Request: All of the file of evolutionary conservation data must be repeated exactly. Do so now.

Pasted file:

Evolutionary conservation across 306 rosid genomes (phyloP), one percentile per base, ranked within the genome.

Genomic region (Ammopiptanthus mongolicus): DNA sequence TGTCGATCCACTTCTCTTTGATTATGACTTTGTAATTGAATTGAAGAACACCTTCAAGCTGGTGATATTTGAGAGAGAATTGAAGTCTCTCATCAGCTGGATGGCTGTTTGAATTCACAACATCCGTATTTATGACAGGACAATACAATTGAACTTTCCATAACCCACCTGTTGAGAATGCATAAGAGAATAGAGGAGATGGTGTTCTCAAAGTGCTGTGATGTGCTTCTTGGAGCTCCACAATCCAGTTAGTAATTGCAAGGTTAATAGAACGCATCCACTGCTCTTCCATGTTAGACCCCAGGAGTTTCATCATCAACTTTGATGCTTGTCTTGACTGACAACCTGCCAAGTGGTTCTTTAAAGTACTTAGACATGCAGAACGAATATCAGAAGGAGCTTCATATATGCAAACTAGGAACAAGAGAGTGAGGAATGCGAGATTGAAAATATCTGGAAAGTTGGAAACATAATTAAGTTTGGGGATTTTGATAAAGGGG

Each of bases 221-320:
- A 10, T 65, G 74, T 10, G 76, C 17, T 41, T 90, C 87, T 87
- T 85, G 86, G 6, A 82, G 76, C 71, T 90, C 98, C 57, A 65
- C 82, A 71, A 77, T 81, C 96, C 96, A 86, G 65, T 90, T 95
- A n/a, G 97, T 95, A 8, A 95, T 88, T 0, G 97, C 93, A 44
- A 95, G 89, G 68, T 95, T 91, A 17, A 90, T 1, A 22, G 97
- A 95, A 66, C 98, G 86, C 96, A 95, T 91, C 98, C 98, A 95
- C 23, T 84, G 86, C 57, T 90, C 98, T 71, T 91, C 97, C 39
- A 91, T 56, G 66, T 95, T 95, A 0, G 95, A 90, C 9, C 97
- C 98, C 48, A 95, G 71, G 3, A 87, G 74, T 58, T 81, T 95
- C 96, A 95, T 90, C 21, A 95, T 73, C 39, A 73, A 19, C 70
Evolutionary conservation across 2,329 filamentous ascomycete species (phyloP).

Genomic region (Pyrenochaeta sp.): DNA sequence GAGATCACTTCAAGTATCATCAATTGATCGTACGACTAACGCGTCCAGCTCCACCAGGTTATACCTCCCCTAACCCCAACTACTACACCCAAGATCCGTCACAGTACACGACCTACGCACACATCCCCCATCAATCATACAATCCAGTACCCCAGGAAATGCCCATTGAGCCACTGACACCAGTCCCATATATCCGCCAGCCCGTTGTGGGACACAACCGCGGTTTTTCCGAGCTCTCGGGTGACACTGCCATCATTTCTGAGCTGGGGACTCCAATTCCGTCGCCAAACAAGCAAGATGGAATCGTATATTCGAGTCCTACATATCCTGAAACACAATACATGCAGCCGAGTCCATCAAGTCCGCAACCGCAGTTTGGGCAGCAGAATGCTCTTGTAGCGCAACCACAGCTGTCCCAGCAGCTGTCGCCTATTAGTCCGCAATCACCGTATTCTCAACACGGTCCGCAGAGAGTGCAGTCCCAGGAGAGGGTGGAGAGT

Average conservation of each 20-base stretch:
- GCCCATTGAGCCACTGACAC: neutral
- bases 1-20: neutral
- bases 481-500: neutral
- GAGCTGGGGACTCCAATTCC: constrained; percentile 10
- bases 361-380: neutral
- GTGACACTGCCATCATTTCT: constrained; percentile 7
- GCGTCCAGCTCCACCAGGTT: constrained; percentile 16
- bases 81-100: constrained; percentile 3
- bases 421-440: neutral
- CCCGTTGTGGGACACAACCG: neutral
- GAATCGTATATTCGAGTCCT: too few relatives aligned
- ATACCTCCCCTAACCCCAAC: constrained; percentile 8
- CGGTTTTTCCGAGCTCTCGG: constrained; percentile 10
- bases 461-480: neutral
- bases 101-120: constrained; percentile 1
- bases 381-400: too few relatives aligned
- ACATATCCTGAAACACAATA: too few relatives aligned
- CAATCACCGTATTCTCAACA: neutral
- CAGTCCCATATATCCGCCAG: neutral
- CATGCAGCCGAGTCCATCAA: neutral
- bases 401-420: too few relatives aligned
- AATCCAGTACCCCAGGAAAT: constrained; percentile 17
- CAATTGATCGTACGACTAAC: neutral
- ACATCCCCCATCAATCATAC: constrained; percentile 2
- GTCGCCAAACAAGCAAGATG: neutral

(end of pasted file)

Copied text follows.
Evolutionary conservation across 306 rosid genomes (phyloP), one percentile per base, ranked within the genome.

Genomic region (Ammopiptanthus mongolicus): DNA sequence TGTCGATCCACTTCTCTTTGATTATGACTTTGTAATTGAATTGAAGAACACCTTCAAGCTGGTGATATTTGAGAGAGAATTGAAGTCTCTCATCAGCTGGATGGCTGTTTGAATTCACAACATCCGTATTTATGACAGGACAATACAATTGAACTTTCCATAACCCACCTGTTGAGAATGCATAAGAGAATAGAGGAGATGGTGTTCTCAAAGTGCTGTGATGTGCTTCTTGGAGCTCCACAATCCAGTTAGTAATTGCAAGGTTAATAGAACGCATCCACTGCTCTTCCATGTTAGACCCCAGGAGTTTCATCATCAACTTTGATGCTTGTCTTGACTGACAACCTGCCAAGTGGTTCTTTAAAGTACTTAGACATGCAGAACGAATATCAGAAGGAGCTTCATATATGCAAACTAGGAACAAGAGAGTGAGGAATGCGAGATTGAAAATATCTGGAAAGTTGGAAACATAATTAAGTTTGGGGATTTTGATAAAGGGG

Each of bases 221-320:
- A 10, T 65, G 74, T 10, G 76, C 17, T 41, T 90, C 87, T 87
- T 85, G 86, G 6, A 82, G 76, C 71, T 90, C 98, C 57, A 65
- C 82, A 71, A 77, T 81, C 96, C 96, A 86, G 65, T 90, T 95
- A n/a, G 97, T 95, A 8, A 95, T 88, T 0, G 97, C 93, A 44
- A 95, G 89, G 68, T 95, T 91, A 17, A 90, T 1, A 22, G 97
- A 95, A 66, C 98, G 86, C 96, A 95, T 91, C 98, C 98, A 95
- C 23, T 84, G 86, C 57, T 90, C 98, T 71, T 91, C 97, C 39
- A 91, T 56, G 66, T 95, T 95, A 0, G 95, A 90, C 9, C 97
- C 98, C 48, A 95, G 71, G 3, A 87, G 74, T 58, T 81, T 95
- C 96, A 95, T 90, C 21, A 95, T 73, C 39, A 73, A 19, C 70
Evolutionary conservation across 2,329 filamentous ascomycete species (phyloP).

Genomic region (Pyrenochaeta sp.): DNA sequence GAGATCACTTCAAGTATCATCAATTGATCGTACGACTAACGCGTCCAGCTCCACCAGGTTATACCTCCCCTAACCCCAACTACTACACCCAAGATCCGTCACAGTACACGACCTACGCACACATCCCCCATCAATCATACAATCCAGTACCCCAGGAAATGCCCATTGAGCCACTGACACCAGTCCCATATATCCGCCAGCCCGTTGTGGGACACAACCGCGGTTTTTCCGAGCTCTCGGGTGACACTGCCATCATTTCTGAGCTGGGGACTCCAATTCCGTCGCCAAACAAGCAAGATGGAATCGTATATTCGAGTCCTACATATCCTGAAACACAATACATGCAGCCGAGTCCATCAAGTCCGCAACCGCAGTTTGGGCAGCAGAATGCTCTTGTAGCGCAACCACAGCTGTCCCAGCAGCTGTCGCCTATTAGTCCGCAATCACCGTATTCTCAACACGGTCCGCAGAGAGTGCAGTCCCAGGAGAGGGTGGAGAGT

Average conservation of each 20-base stretch:
- GCCCATTGAGCCACTGACAC: neutral
- bases 1-20: neutral
- bases 481-500: neutral
- GAGCTGGGGACTCCAATTCC: constrained; percentile 10
- bases 361-380: neutral
- GTGACACTGCCATCATTTCT: constrained; percentile 7
- GCGTCCAGCTCCACCAGGTT: constrained; percentile 16
- bases 81-100: constrained; percentile 3
- bases 421-440: neutral
- CCCGTTGTGGGACACAACCG: neutral
- GAATCGTATATTCGAGTCCT: too few relatives aligned
- ATACCTCCCCTAACCCCAAC: constrained; percentile 8
- CGGTTTTTCCGAGCTCTCGG: constrained; percentile 10
- bases 461-480: neutral
- bases 101-120: constrained; percentile 1
- bases 381-400: too few relatives aligned
- ACATATCCTGAAACACAATA: too few relatives aligned
- CAATCACCGTATTCTCAACA: neutral
- CAGTCCCATATATCCGCCAG: neutral
- CATGCAGCCGAGTCCATCAA: neutral
- bases 401-420: too few relatives aligned
- AATCCAGTACCCCAGGAAAT: constrained; percentile 17
- CAATTGATCGTACGACTAAC: neutral
- ACATCCCCCATCAATCATAC: constrained; percentile 2
- GTCGCCAAACAAGCAAGATG: neutral